asked the President of the Board of Trade whether his attention has been called to a discrepancy between the terms of the Prohibition of Import (No. 14) Proclamation, 1917, dated 23rd February, 1917, and the revised Regulations of the Royal Commission on Paper, dated 21st February, 1917; whether the Proclamation prohibiting the import of books printed, and other printed matter, etc., was only intended to have the effect of prohibiting the import of paper as had reading matter or pictorial matter already thereon; whether the Regulations prohibiting the import of printed and coated paper were intended to include what is known in the paper trade as printed and or coated paper, i.e., paper without any reading or pictorial matter thereon, but intended solely for being printed upon in this country; and whether the Regulations were issued with the authority of the Board of Trade, and has their interpretation by the Commission been sanctioned by the Board of Trade so as to entirely exclude this imprinted paper?2740W
§ Mr. G. ROBERTS
The hon. Member is under a misapprehension as to the existence of any discrepancy between the terms of the Proclamation and the Regulations of the Royal Commission. The Proclamation prohibits the importation of paper of all kinds except under licence, and the decision that no licences should be issued for the importation of any printed or coated papers was arrived at by his Majesty's Government on the recommendation of an Interdepartmental Committee, which fixed the quantity of paper of various descriptions to be imported during the current year.
asked the President of the Board of Trade whether his attention has been called to a memorial, dated 29th March, 1917, by certain paper importers, presented to the Royal Commission on paper, praying, inter alia, that certain coated paper with a prepared surface, but not printed upon, should in future be classified as wrapping or packing paper (which it essentially is), and not as printed paper; and whether the Government will grant an inquiry into this question of classification?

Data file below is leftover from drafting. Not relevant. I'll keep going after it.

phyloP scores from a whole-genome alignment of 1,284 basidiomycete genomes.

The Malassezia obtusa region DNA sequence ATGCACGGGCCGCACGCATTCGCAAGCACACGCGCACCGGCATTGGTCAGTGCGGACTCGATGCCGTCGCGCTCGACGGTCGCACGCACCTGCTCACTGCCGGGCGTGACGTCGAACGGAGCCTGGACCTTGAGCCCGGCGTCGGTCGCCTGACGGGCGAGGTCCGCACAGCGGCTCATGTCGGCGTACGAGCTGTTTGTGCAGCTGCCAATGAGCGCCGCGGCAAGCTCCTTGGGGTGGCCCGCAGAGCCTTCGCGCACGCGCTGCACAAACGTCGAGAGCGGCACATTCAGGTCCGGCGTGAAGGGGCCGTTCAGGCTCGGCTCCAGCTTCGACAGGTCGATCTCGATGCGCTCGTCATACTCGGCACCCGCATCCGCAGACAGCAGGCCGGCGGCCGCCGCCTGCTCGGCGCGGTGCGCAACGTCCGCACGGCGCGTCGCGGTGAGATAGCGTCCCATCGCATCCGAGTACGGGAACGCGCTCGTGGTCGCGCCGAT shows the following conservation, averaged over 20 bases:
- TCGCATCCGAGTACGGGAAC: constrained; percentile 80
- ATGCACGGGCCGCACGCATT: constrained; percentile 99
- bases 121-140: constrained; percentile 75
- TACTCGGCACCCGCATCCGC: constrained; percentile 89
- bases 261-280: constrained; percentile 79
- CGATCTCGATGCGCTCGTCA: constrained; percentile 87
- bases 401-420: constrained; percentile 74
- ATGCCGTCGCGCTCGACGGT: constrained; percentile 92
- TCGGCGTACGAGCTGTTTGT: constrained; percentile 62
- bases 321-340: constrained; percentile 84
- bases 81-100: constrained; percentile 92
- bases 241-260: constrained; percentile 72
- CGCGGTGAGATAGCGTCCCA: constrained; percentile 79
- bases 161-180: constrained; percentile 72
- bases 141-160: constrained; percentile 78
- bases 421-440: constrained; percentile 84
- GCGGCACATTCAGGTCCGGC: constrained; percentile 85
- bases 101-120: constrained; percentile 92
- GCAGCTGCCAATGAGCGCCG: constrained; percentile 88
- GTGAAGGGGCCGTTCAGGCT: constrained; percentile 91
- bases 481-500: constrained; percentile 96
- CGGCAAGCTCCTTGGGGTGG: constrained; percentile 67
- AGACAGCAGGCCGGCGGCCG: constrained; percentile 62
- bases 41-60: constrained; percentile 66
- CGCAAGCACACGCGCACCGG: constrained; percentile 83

§ Mr. ROBERTS
The fact that a coated paper can be used for wrapping or packing does not remove it from the category of coated papers, for the importation of which no licences are at present being issued. In the circumstances there appears no occasion for the holding of an inquiry.
asked the Chancellor of the Exchequer whether his attention has been called to a request presented by certain importers of so-called printed and coated paper, praying for an extension of time within which to import about 3,500 tons of paper ordered by them from mills in Sweden and Belgium under licences granted by the Royal Commission on Paper prior to the issue of the revised Regulations of the Commission dated 21st February, 1917, which Regulations have been interpreted as prohibiting such import; whether he is aware that the prohibition, unless relaxed, will cause such loss to these importers as will lead to claims on their part for a return o'a sum of approximately £300,000 already paid by them as excess profits under the provisions of the Finance Acts, 1915 and 1916; whether he is aware that such interpretation appears chiefly to arise from a mistake in classification of goods; and whether he proposes to take any action in the matter?2741W
§ Mr. ROBERTS
My right hon. Friend has asked me to reply to this question. I understand that the Royal Commission on Paper have found it necessary to refuse all applications for extending the period of such licences for the importation of paper as expired on the 28th February, being the end of the Commission's year. This course has been adopted in order to reduce imports within the limits determined by His Majesty's Government, and the loss caused to importers, though regrettable, is unavoidable. The question of classification is dealt with in reply to the preceding question.